Google ad fantasy: If only

Written by Sapna Pandya | Updated: Nov 19 2013, 21:31pm hrs
Like so many others, I was overwhelmed with emotion when watching the recently released Google advertisement, Reunion, which depicts the intense feelings still experienced as a result of Partition. I thought immediately of my father-in-laws fondly recounted tales of childhood friends from Agra, whom he had had to leave behind when the family migrated to Karachi. How ironic that this ad was released just before Jawaharlal Nehrus birthday (November 14). Did he know that the tryst with destiny he spoke about 66 years ago would condemn millions of Indians and Pakistanis to being cut off from their loved ones and birthplaces for years to come

While the advertisement was beautifully produced and incredibly touching, my sadness was mixed with anger as I thought about the fantasy world of India-Pakistan travel that this Google ad perpetuates. If only it were so simple to google India visa requirements, get a visa so quickly, and show up at our loved ones door for a birthday surprise. If only our parents and grandparents could visit their birthplace, school or childhood sweet shop. If only I could have taken my spouse who was born in Pakistan to meet my family, who live in India, just after our wedding here in the United States. A custom so dear to immigrant communities was sadly not possible for us because of the reality of India-Pakistan travel, far from the imagined reality that Google portrays.

The reality is that it is extremely difficult for Pakistanis to get visas to visit India. Currently, even if they get a visa, they are allowed only one month under the regulations, and the visa is restricted to certain Indian cities. The reality is that it is vastly easier and quicker for an American with no familial or historical ties to the subcontinent to receive an Indian visa than people who were born in India themselves.The revised regulations, under an agreement between the two countries on September 8, 2012, state that Pakistanis will be allowed to visit up to five Indian cities. But my spouses application for four cities was rejected and only three were permitted in reality. Yes, my spouse has visited India, and I have gone to Pakistan. Weve had extremely lovely visits and treasure the limited time with each others families every time. We do this even though we are treated like criminals by the government authorities, endure gruelling police reporting, are asked to pay bribes, suffer at the hands of arbitrary practices that are not in accordance with written regulations, and wait more than two years for the chance to travel to each others countries for a simple reunion with each others families. And were the lucky ones we know many Indians and Pakistanis whose visa applications are still languishing, without any action by, or communication from, the respective embassies.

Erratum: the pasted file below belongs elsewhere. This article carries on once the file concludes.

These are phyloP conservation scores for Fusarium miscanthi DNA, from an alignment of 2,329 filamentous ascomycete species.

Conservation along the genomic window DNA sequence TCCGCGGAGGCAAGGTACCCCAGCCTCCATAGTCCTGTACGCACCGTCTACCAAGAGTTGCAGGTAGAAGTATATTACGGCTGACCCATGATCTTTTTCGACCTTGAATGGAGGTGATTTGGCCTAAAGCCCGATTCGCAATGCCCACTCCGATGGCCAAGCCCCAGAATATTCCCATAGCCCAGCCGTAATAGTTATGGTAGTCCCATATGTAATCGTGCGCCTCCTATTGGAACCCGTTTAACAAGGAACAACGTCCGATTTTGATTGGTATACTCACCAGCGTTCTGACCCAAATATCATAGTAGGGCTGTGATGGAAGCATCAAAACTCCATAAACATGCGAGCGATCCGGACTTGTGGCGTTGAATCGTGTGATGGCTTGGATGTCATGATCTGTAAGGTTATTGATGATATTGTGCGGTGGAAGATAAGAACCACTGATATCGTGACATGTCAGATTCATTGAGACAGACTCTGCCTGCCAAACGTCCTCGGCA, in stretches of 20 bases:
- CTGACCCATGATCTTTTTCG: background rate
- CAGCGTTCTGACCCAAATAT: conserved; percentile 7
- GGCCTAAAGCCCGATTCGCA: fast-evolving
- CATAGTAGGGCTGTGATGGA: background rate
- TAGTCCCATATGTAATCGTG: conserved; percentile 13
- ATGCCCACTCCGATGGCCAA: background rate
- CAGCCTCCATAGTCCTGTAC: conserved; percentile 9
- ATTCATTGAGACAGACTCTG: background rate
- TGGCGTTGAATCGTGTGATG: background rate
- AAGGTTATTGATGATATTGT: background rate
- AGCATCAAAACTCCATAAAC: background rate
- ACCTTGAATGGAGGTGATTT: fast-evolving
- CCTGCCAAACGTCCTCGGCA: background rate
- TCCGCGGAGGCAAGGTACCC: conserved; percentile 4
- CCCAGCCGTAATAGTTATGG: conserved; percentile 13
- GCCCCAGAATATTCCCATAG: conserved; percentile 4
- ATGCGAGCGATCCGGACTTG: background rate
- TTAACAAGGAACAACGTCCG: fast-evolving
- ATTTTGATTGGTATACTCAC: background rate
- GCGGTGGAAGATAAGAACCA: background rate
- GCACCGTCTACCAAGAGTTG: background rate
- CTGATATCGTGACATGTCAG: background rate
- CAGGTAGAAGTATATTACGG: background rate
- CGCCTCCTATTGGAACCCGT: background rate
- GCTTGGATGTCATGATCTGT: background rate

On this most recent visit to India, we visited my father-in-laws childhood gali in the purana sheher of Agra, while he provided us with directions from Karachi to find the house he grew up in. It was the experience of a lifetime, one that we both shall treasure forever, but I clearly heard the nostalgia in his voice as he navigated us around landmarks that were dear to him as a young boy. The decades of intense pain felt on both sides of the border in the years since Partition have made us, as a people, avoid this topic, or rewrite history rather than heal the heartache. And this phenomenon has had a damaging effect, as it has translated into unforgiving policies and harsh visa regulations.

Google has given us an opportunity to start a dialogue about these feelings, and use that dialogue to advance our policies. It is my sincere wish that as we watch and feel for the reunited childhood friends in the Google ad, we use this moment as an opportunity for greater understanding about the continued heartache endured by so many Indians and Pakistanis such as myself and my spouse. The Indian and Pakistani governments can shift their stances on visa requirements by allowing long-term visas to people with families in India. They could extend to Indian and Pakistani cross-border spouses the same rights and privileges granted to spouses from other countries married to Indian or Pakistani citizens. They could also make police reporting on arrival and departure the exception rather than the rule, open more consulates in major cities and increase opportunities for student visas to give rise to greater understanding between the two countries.

The writer, an Indian based in the US, advocates for the relaxation of visa regulations between India and Pakistan

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